It is rather ironic that Sandy Weill stepped down last month as CEO of Citigroup and, at that very time, negotiations were going on for the merger of Sandy's 'baby', Travelers Property Casulalty, with St Paul.
Weill's Travelers Group and Citicorp merged to become Citigroup in 1998. When Weill called up Citicorp CEO John Reed, he first thought that Weill was trying to flog him a ticket to an expensive charity event. Reed was apparently prepared to go to $25,000 for a table. In the event, the two companies announced a merger deal just five weeks after that first call. The merger was eventually to cost Reed his job as Weill soon took sole control.
Although Travelers was actually sold and spun off from Citigroup in March 2002, the deal with St Paul means that the company has now lost its independence. Weill's baby, very much like Citigroup, has now got a new parent. And new Citigroup CEO Charles Prince is wasting no time on stamping his own mark on the company.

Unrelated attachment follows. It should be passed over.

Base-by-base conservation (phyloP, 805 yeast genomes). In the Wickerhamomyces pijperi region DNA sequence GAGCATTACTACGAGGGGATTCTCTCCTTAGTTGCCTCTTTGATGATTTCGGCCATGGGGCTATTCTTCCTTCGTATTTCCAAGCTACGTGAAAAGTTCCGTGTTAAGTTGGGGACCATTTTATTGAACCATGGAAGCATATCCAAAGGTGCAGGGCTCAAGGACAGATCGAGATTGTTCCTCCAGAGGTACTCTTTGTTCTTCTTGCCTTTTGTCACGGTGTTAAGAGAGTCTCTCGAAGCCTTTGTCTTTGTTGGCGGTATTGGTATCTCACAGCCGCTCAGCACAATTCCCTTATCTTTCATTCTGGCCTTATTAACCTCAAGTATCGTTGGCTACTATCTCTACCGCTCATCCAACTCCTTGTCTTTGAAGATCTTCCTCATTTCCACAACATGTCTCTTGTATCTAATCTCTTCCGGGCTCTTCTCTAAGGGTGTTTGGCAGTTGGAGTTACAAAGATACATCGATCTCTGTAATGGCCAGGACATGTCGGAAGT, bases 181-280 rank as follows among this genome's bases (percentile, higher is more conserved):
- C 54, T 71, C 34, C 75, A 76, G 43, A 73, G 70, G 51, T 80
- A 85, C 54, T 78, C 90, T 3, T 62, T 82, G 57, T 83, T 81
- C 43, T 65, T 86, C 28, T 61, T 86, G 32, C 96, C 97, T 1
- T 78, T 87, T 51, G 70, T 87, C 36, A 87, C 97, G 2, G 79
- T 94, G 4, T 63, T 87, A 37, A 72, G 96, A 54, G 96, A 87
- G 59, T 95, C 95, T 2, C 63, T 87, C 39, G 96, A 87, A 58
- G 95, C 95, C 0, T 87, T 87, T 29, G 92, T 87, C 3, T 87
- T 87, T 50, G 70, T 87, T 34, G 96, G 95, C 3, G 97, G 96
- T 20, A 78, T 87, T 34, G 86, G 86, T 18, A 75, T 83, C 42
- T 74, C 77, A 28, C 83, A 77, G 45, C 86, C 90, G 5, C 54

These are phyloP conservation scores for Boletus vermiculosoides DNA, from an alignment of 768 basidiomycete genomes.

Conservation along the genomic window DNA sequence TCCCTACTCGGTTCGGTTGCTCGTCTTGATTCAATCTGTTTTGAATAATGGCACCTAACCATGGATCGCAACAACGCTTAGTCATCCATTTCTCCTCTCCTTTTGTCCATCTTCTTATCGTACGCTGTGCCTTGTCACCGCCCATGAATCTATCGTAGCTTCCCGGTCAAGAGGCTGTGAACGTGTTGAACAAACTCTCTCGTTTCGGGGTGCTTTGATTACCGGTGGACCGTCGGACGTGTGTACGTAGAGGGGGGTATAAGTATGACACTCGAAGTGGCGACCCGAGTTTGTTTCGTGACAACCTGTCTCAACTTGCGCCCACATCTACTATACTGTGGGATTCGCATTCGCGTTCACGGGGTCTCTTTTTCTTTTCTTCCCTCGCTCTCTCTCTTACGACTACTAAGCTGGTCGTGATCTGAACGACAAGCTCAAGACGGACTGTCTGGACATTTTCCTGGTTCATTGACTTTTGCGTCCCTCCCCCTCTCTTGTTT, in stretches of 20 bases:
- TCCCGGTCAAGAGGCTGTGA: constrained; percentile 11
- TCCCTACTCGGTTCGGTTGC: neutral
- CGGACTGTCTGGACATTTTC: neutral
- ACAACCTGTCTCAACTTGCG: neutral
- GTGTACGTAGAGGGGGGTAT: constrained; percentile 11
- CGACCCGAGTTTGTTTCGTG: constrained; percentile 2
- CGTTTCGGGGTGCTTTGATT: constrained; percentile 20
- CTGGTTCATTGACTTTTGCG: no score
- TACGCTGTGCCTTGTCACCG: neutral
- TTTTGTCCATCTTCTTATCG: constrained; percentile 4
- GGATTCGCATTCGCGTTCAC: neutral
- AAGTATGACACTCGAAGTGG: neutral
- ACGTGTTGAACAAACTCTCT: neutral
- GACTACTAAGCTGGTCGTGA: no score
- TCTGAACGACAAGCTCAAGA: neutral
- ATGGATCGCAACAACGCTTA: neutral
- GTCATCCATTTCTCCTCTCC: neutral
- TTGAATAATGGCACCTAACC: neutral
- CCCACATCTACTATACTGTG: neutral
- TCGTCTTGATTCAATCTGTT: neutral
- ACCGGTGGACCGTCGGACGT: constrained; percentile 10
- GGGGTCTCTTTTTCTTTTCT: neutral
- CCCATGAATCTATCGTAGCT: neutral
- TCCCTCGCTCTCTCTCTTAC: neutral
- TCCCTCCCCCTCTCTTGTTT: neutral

Speaking earlier this week, Prince effectively ruled out further big mergers, although confirmed that 'small' or 'fill in' acquisitions were on the cards. Prince said that that a big transformational merger was highly unlikely. Reuters quotes him as saying that 'it would be hard to transform Citigroup. We would have to merge with Canada!'. The strategy going fowarded is to focus on growing the company's existing businesses and expanding operations in places like India and China where there is thought to be great potential.